A Tree and a Wiki

There are a lot of trees in Sheffield (we have had some controversy around this of late) – and thankfully we have groups like STAG (Sheffield Tree Action Group) who are doing wonderful things to help keep those numbers up, and prevent them from being unnecessarily felled by our council.

There’s a new addition to the top menu, Wiki.
This’ll be an explorable Wikipedia-a-like of the story-line of the game, and any future projects connected to this universe. It’s based on a series of stories I’ve written before, so the information available will fill up quickly, and will not detract from progress on the 3D modelling front.

I digress. The most obvious place to house afformentioned trees would be a building where a range of interesting plant life can be found, the Winter Gardens (you’ll be glad to know that in 2030, it still serves the same purpose)
But first, let’s have a look at this tree:

Sketchfab model

Winter Gardens foliage area

Tree generation

I’ve naturally tried to find a Blender plugin that would help with creating trees, and there are some available, but they are paid plugins.
If possible, I want to avoid this – keeping with the ethos of this site: a shoestring budget studio.

If there’s a resource out there for free that does some of the work for me, saving time and money – I’ll take that, thanks!
My search for a free Blender plugin turned out to be fruitless (pun intended!) and I look towards free, specialised software instead – and came across Abraro; and was suitably impressed.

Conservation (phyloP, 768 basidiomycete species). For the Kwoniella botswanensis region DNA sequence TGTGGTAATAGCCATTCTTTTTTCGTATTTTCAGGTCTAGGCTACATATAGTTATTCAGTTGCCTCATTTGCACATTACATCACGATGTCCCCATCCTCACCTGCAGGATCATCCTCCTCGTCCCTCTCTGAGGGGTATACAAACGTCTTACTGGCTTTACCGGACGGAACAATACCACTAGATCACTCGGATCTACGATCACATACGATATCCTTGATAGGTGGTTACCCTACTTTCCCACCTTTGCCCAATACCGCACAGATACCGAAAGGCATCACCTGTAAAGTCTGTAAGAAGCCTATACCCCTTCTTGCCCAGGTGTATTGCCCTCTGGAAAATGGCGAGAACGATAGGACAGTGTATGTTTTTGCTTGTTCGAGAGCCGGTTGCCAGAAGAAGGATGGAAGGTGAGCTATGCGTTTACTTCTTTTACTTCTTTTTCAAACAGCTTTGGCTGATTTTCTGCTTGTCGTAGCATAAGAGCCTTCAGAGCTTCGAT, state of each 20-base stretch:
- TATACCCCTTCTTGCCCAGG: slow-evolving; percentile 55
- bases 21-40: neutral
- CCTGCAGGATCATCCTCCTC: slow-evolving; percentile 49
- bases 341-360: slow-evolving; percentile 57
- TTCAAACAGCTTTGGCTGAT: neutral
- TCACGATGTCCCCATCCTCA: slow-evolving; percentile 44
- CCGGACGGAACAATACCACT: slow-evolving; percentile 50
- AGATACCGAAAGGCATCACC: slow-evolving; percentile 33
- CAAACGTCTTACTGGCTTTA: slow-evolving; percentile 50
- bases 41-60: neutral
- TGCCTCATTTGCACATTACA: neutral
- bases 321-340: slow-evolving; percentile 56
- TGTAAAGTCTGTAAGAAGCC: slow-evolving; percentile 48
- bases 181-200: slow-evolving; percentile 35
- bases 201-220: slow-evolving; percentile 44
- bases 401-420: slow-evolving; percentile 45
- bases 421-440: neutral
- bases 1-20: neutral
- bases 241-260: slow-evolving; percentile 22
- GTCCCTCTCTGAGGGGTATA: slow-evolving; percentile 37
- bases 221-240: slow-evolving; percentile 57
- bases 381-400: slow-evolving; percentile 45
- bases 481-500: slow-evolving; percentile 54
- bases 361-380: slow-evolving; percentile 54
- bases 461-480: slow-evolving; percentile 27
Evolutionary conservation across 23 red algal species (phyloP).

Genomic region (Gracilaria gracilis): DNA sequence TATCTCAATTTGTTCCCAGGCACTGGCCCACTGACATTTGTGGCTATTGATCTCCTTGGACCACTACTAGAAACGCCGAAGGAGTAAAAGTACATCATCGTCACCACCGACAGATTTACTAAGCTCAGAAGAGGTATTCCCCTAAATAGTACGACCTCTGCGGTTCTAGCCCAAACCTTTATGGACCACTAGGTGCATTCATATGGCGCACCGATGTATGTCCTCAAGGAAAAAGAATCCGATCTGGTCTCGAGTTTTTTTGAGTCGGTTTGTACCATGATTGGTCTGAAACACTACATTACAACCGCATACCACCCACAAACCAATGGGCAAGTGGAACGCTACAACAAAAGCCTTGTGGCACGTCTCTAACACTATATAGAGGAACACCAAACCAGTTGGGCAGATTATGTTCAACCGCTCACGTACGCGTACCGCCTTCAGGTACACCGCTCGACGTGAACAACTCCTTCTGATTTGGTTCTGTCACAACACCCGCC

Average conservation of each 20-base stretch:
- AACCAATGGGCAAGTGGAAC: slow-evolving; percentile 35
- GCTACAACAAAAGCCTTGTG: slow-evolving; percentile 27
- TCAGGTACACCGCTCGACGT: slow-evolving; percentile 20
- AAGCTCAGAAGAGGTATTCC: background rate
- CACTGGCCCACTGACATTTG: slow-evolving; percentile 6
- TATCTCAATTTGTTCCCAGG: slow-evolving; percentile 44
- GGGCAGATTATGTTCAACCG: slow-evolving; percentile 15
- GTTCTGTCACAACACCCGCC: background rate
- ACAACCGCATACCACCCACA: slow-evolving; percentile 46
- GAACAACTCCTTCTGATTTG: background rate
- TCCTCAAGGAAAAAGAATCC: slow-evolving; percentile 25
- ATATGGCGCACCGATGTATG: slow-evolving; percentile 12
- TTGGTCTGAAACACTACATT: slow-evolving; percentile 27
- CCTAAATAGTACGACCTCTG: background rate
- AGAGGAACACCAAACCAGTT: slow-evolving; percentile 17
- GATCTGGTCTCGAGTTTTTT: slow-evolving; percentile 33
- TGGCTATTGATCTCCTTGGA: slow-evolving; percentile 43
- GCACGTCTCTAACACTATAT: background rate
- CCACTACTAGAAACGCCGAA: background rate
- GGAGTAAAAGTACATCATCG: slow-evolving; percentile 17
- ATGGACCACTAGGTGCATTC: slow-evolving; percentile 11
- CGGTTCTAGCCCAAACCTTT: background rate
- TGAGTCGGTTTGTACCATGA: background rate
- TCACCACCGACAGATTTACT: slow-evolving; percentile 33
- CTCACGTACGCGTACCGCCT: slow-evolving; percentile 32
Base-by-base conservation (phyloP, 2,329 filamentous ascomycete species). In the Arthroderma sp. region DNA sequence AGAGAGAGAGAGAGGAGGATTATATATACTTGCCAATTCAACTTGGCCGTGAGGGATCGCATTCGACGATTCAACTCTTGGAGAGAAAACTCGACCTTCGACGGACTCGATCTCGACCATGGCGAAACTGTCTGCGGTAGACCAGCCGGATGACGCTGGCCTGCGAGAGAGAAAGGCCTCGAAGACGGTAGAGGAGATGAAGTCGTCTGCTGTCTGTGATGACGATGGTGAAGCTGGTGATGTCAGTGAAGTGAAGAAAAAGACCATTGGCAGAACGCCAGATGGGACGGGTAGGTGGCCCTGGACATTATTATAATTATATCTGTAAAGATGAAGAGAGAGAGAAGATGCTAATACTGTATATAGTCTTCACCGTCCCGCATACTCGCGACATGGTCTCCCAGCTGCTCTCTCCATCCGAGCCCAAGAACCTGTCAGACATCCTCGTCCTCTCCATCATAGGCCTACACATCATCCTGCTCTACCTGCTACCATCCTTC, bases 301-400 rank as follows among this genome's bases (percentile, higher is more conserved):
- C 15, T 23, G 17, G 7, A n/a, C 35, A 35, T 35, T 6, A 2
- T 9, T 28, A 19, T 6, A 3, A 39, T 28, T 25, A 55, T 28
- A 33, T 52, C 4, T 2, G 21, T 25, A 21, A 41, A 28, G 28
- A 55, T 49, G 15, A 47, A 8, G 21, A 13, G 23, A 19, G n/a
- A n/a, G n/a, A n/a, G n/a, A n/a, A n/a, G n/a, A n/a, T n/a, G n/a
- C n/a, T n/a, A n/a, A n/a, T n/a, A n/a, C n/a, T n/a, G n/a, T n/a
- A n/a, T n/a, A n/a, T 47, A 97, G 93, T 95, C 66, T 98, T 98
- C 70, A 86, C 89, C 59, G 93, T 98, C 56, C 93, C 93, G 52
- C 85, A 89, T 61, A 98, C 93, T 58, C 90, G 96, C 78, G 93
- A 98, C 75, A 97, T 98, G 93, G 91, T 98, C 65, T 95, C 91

Almost every aspect of the tree is customisable, so you can let the Charles Darwin within you loose, and create any kind of tree you can imagine like a mad scientist genetic botanist.
Once you have created your tree – click File -> Export and save it as an .obj file on your computer: you can then import it into Blender either as a new object, or straight into your scene.

When first importing the tree, it did put a strain on my (limited) graphics card, and I would get areas like this across the Blender application, which as you can imagine made it quite awkward to use:

I used the Decimate modifier on it to reduce its poly count from around 29,000 to 1,500.
Not only does this lessen system resources, it also makes it more
appropriate for a game asset.

I’ve only included this image because the crash makes it looks Vaporwave.

Not all models work, this is overly detailed and results in lots of rogue mesh, though you can see the actual shape of the tree in orange.

Below, I’ve modified the trunk and shape of a Black Tupelo so that it is shorter and more bush-like, and experimented with the leaves.

It turned out massive and soon after loading, Blender gave up and shut itself down: this’ll have to be something I branch into once I’ve upgraded to a higher spec PC.

Image result for black tupelo
A Black Tulepo

It looks very scientific (above)

The tree with its leaves enabled.

Some renders!

Some slight colour modification in GIMP, no changes to the actual content of the model.

These have been scaled down by your web browser to make it fit the screen on your device, but you can right click the image, and open it in a new tab to see it full size: mobile users can usually press and hold their finger down on the picture to open in a new tab, which will allow you to pinch and zoom around it.

Tonights render queue

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